Man dies without a formal will
A Queensland man took his own life, leaving behind his wife and several family members.
The man and his wife were married for one year but had been in a relationship for three years. Their relationship was rocky and she had left him on at least three occasions, the final time being some two days before he committed suicide. It was suggested that the wife had said she would leave the man to return to her former husband.
The man did not leave a formal will prepared in accordance with the Succession Act.
Unsent text message found on mobile phone after man's death
Upon the man's death, an unsent text message was found on his mobile phone. The text message said:
Dave Nic you and Jack keep all that I have house and superannuation, put my ashes in the back garden with Trish Julie will take her stuff only she's ok gone back to her ex AGAIN I'm beaten. A bit of cash behind TV and a bit in the bank Cash card pin 3636
The abbreviation "MRN190162Q" matched the man's initials and date of birth. The date 10/10/2016 was the day that his body was found.
Assets divided differently if no valid will
Under the Succession Act, someone who dies intestate (that is, without a will) has their assets distributed in accordance with a next of kin type of structure. In this case, the man's estate would have been divided between his wife and his son, with whom he did not have a close relationship and whom he had not seen for some months prior to his death.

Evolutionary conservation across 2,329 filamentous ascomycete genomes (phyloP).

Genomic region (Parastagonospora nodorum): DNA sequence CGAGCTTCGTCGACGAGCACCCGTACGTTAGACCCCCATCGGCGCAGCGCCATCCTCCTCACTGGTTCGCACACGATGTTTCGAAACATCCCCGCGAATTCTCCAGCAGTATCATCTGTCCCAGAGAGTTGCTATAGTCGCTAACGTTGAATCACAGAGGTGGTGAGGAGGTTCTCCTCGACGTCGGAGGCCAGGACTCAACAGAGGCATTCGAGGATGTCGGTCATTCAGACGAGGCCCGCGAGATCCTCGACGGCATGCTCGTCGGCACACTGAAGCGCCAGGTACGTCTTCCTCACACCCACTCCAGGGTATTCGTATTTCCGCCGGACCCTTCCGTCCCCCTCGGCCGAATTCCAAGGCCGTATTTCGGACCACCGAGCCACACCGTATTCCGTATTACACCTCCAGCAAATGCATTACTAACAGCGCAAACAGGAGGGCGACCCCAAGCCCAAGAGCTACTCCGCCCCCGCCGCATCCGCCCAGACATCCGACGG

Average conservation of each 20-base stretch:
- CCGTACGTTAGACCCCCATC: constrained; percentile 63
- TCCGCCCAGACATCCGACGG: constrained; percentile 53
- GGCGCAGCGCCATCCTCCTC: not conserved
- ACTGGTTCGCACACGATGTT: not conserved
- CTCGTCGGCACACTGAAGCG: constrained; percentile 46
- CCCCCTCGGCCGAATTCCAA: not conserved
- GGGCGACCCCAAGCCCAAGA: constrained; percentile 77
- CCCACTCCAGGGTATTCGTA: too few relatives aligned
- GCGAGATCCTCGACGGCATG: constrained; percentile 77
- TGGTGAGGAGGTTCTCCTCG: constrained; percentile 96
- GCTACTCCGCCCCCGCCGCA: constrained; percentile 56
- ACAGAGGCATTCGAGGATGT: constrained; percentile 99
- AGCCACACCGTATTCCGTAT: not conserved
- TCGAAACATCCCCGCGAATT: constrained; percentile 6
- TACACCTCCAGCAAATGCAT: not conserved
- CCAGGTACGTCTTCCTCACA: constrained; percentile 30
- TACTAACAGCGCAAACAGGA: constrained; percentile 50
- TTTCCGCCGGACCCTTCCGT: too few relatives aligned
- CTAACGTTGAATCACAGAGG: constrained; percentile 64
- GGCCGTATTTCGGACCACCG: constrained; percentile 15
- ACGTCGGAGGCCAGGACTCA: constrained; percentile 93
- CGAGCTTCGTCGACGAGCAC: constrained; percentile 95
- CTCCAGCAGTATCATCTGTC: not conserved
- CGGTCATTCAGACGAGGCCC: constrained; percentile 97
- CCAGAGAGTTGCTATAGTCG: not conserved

However, the man's unsent text message stated that he wanted his house and superannuation to go to Dave and Jack (his brother and nephew) and explicitly excluded his wife (Julie) from inheriting his assets.
Widow argues that her husband died intestate
After the man's death, the widow took legal action, arguing that the unsent text message was not a valid will and that her husband should be considered to have died intestate. It was up to the court to determine whether the unsent text message amounted to a valid will.
|Case a - The case for the wife||Case b - The case for the brother (and nephew)|
So, which case won?
Cast your judgment below to find out
The content of this article is intended to provide a general guide to the subject matter. Specialist advice should be sought about your specific circumstances.